Everything That's Changed in the New iTunes 12.0
Apple just released the latest build of OS X Yosemite, including a brand new iTunes. It's only a little bit anti-climactic. Version 12.0 does indeed look a lot like Version 11.3, the version that's probably on your computer. But it's got some neat little treats nevertheless.
The first thing you'll notice, of course, is the new icon. Yay for red! Or is it pink?
Otherwise, the new iTunes is super simple, if slightly more economical in terms of real estate. The navigation bar at the top has been cleaned up so that the display in the middle bleeds all the way to the edge, and the gradients match the rest of Yosemite. The left rail (or dropdown that used to be on the left hand side of the menu bar, depending on your view) has been replaced by a line of little icons for music, movies, TV shows, audiobooks, and apps with one of those … dropdown menus for everything else.
Meanwhile, you can no longer toggle between songs, albums, artists, etc. on the top. That is now a dropdown menu on the right hand side. So we lose a dropdown menu to gain a drop down menu. Either way, it looks nicer. Check out the old iTunes:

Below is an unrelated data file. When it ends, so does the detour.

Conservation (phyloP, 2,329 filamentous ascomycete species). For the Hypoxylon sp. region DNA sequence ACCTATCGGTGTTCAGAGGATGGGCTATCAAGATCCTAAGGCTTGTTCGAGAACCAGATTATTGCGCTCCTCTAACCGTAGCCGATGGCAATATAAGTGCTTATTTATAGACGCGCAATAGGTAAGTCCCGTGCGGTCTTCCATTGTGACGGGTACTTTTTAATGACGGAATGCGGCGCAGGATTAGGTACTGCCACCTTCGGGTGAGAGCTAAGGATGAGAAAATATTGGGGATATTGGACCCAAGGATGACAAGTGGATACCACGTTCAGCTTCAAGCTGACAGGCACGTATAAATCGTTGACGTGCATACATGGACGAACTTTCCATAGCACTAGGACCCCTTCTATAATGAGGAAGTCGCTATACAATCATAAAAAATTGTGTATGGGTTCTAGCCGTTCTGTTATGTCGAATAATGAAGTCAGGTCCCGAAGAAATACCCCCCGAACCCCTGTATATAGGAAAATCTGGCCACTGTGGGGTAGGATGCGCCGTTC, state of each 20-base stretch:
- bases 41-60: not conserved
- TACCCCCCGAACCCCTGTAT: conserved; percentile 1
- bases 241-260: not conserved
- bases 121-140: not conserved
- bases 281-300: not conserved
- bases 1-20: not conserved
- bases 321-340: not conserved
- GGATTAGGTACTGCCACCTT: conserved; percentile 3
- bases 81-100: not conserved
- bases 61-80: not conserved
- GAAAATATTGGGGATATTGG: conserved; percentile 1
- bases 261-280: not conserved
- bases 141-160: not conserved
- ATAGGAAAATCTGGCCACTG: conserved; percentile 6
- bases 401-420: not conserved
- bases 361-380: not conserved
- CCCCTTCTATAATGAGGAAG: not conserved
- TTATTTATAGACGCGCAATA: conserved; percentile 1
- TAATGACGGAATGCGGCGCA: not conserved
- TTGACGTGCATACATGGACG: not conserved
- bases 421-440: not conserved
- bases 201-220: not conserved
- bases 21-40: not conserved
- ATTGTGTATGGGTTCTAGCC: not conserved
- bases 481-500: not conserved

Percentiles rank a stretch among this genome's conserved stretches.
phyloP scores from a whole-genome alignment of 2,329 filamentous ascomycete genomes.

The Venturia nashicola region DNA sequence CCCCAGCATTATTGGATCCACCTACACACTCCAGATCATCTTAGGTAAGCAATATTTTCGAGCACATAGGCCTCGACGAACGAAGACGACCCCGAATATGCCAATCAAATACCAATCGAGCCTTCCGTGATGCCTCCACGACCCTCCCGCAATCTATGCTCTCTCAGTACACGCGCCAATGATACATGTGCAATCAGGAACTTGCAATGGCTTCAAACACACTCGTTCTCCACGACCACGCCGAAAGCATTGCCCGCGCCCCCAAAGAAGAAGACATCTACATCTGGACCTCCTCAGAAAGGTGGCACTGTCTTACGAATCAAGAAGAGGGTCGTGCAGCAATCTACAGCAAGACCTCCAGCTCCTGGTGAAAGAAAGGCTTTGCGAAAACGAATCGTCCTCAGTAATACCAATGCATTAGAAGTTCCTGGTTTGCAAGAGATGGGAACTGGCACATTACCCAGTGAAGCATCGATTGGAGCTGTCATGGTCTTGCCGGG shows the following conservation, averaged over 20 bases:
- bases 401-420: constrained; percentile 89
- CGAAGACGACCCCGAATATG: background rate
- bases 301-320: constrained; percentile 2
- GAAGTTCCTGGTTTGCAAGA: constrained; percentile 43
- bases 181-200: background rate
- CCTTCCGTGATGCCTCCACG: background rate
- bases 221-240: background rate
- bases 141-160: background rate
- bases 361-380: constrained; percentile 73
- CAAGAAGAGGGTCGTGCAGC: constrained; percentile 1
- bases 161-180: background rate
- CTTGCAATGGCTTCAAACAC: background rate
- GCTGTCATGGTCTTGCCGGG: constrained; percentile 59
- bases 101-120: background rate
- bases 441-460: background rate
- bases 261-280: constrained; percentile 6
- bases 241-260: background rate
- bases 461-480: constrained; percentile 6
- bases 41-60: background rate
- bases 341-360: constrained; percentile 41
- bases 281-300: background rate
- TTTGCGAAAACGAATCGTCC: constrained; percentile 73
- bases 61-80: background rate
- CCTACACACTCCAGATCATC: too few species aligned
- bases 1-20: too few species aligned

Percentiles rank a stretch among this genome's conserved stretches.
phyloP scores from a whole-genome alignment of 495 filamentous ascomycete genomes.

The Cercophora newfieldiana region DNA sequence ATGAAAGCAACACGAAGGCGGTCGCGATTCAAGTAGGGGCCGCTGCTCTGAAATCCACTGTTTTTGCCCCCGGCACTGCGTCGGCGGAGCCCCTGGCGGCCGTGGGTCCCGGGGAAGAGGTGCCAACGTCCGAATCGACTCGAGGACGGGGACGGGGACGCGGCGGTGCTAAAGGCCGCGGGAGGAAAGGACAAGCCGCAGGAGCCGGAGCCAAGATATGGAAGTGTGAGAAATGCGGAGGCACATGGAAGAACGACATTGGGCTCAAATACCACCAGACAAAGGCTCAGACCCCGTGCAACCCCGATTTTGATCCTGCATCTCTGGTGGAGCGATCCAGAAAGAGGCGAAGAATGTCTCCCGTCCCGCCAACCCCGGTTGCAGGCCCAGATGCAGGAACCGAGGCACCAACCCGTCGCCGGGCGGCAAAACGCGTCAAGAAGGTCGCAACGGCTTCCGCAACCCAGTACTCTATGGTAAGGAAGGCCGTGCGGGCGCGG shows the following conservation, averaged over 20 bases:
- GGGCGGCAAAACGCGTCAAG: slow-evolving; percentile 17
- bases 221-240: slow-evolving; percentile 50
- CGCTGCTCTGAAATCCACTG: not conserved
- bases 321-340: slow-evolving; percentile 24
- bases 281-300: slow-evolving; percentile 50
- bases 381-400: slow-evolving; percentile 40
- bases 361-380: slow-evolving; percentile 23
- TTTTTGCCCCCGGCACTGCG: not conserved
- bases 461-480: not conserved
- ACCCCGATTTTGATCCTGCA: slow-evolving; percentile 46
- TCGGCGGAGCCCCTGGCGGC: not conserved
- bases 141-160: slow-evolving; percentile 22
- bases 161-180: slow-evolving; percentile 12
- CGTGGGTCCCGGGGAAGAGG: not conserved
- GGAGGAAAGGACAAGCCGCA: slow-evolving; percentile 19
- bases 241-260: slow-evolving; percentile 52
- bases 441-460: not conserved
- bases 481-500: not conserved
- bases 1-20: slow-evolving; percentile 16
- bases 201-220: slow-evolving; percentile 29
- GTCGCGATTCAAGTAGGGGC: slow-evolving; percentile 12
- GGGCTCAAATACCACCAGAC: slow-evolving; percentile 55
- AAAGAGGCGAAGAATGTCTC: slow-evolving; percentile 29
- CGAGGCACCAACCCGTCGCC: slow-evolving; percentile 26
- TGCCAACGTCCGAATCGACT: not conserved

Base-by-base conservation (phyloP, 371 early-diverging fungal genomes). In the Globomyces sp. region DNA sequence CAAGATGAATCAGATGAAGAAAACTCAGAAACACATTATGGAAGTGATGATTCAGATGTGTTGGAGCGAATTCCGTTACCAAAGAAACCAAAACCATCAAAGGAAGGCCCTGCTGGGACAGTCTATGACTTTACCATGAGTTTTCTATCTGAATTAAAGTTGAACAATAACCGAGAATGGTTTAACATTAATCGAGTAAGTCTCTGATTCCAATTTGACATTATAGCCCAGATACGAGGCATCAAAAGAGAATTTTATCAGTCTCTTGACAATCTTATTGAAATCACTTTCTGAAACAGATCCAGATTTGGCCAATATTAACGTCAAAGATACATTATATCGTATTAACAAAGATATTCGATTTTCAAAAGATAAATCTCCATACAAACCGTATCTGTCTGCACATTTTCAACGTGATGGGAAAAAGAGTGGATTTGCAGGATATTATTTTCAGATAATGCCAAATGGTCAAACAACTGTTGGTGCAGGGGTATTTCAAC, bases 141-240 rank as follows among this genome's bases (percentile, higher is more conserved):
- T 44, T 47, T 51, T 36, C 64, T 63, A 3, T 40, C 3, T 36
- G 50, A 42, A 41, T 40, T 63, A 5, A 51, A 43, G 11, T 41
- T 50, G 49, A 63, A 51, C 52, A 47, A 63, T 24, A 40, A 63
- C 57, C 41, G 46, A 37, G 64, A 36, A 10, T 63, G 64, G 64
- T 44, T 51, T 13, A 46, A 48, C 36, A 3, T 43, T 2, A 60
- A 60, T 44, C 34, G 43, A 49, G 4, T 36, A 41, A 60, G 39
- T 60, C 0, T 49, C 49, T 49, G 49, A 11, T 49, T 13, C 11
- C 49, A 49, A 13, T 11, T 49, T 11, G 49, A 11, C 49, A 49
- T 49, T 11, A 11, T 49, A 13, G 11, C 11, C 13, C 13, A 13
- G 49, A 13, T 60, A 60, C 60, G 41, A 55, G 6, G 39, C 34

And behold, the new iTunes:
Here's another view:
Dramatic difference? No, not really. Incremental update that makes navigating slightly easier without complicating things too much? Sure, why not. Not satisfied with this limited preview? Well, luckily I felt like taking screenshots today.
This is the new apps screen:
And this is the new iTunes Store, which is actually almost identical to the old store:
It's worth pointing out that iTunes is still exploring new ways to make it easier for you to buy things in iTunes. A button next to the song title lets you buy a song that's playing on iTunes Radio. It used to be a dropdown too, but buttons make buying easier!
And iTunes Radio still exists, as a reminder of what it could've been and a disappointment for what it is. (The new La Roux album is pretty good, though.)
There are inevitably other little tweaks hiding in the update. We'll keep digging, but if you happen to be running the latest version of Yosemite, let us know what you find!
Images via iTunes / Gizmodo